3 Hoffa Slate Members in Trouble

Teamsters president-elect James P. Hoffa is already under fire amid corruption allegations. The Teamsters’ court-appointed Independent Review Board filed charges Dec. 14 against J.D. Potter, Texas Teamsters boss and a vice-president on Hoffa’s slate, for lying to the election officer about funds he contributed to the Hoffa campaign. Potter allegedly falsely claimed that a $5,000 check to Hoffa’s campaign came from members of his local. This follows IRB charges of Dec. 3 against another Hoffa vice-presidential candidate, Thomas R. O’Donnell, president of Local 817 in Lake Success, N.Y., for filing false reports on campaign expenditures. O’Donnell failed to disclose payments to a campaign aide who is a convicted felon. On Dec. 10, IRB also charged a 1996 Hoffa vice-presidential candidate, Thomas Ryan, ex-president Local 107 in Philadelphia who was suspended in 1996 for embezzlement. The IRB alleges Ryan has ignored the terms of his suspension barring him from union involvement. Hoffa’s opponent, Tom Leedham, a member of ex-Teamster president Ron Carey’s 1996 scandal-ridden slate, filed a protest Dec. 22 requesting a delay in the certification of Hoffa’s election until these charges are resolved. [BNA 12/21, 23/98]

Hoffa May Sue Carey Under RICO
Teamsters president-elect James P. Hoffa is weighing a $1 million civil racketeering lawsuit against his ousted predecessor, Ron Carey to recover allegedly embezzled funds by Carey’s 1996 campaign. A RICO suit could also disclose how involved Clinton/Gore ’96 was in a money-laundering scheme that involved donations to Carey’s campaign in return for union contributions to the Democratic party and liberal groups. Hoffa also may find what duties Charles F.C. Ruff, currently White House chief counsel and one of Bill Clinton’s chief defenders in the impeachment proceedings, performed for the Teamsters in 1993. [Detroit News 12/15/98 & WashingtonTimes 12/18/98]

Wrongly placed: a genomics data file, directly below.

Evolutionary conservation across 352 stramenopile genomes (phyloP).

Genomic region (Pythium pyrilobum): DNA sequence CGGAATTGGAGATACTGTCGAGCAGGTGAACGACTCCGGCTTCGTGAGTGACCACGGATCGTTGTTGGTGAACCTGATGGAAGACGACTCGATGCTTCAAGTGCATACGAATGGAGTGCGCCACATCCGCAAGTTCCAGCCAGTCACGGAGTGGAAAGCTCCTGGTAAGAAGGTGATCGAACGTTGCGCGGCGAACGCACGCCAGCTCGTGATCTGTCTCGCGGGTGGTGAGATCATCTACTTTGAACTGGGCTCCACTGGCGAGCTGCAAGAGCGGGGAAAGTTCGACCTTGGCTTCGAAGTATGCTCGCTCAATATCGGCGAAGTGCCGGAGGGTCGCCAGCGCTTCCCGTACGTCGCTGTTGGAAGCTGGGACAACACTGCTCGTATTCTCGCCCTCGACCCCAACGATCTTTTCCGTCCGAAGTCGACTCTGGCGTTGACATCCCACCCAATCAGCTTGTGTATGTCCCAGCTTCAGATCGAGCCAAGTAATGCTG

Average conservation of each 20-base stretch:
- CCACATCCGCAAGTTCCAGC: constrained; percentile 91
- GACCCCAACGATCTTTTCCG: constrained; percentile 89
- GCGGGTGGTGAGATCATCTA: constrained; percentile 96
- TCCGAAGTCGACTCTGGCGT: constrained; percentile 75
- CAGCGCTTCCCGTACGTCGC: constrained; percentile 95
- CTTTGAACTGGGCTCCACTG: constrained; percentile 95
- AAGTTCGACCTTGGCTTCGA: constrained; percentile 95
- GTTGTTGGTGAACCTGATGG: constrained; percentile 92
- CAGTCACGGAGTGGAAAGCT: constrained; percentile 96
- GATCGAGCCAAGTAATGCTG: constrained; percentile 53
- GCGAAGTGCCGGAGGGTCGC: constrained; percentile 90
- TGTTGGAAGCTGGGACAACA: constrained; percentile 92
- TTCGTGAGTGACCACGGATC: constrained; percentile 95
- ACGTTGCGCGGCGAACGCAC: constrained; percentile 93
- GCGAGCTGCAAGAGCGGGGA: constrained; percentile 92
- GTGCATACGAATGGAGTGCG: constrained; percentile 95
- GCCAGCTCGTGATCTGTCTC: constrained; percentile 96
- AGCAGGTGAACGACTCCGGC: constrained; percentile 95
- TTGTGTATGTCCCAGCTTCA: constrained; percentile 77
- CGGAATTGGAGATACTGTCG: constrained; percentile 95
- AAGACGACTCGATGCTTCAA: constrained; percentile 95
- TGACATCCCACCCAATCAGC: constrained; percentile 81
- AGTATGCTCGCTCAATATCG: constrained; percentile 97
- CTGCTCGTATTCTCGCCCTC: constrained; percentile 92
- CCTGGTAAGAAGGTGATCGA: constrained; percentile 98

Bayh Pal Requests Reduced Sentence
Ex-Indiana United Mine Workers boss Larry Reynolds has requested a reduced sentence for his 1994 conviction on 25 counts of racketeering, mail fraud, conspiracy, tax evasion and embezzlement of $720,000 in union dues.  His attorney argued Dec. 23 in U.S. Dist. Court that the 115-month prison sentence was too harsh when compared with the sentence of another convicted in the same crime. Ex-UMW bookkeeper, Carol Sue Stoner, who pled guilty to stealing more than $300,000 in union dues, was sentenced to 36 months prison and released after 30 months. Reynolds has served 50 months. The case has gain attention because of Reynolds’ close friendship former Sen. Birch Bayh, father of the former Gov. and incoming Sen. Evan Bayh. Before the younger Bayh left the Gov.’s office in 1997, he recommended U.S. Dist. Judge Richard L. Young’s judicial appointment to Bill Clinton. Young is presiding over Reynolds’ case. Young pledged he wouldn’t let his relationship with the Bayhs affect his ruling.  The U.S. Atty.’s Office argued that the request should be handled by the U.S. Court of Appeals, not the U.S. Dist. Court. If Young decides his court has jurisdiction, he could reduce Reynolds’ sentence. [South Bend Tribune 12/24/98]

Alaska Official Fined $3,600
Wade Lewis, ex-official of the Roofers, Waterproofers & Allied Workers Local 190 in Anchorage, was sentenced Dec. 21 to 3 years’ probation, 4 mos. home detention and fined $3,600 for embezzling union funds. He pled guilty to embezzling $8,883. He wrote 19 union checks to himself in 1996-97, then altered union records to cover it up. [Anchorage Daily News 12/23/98]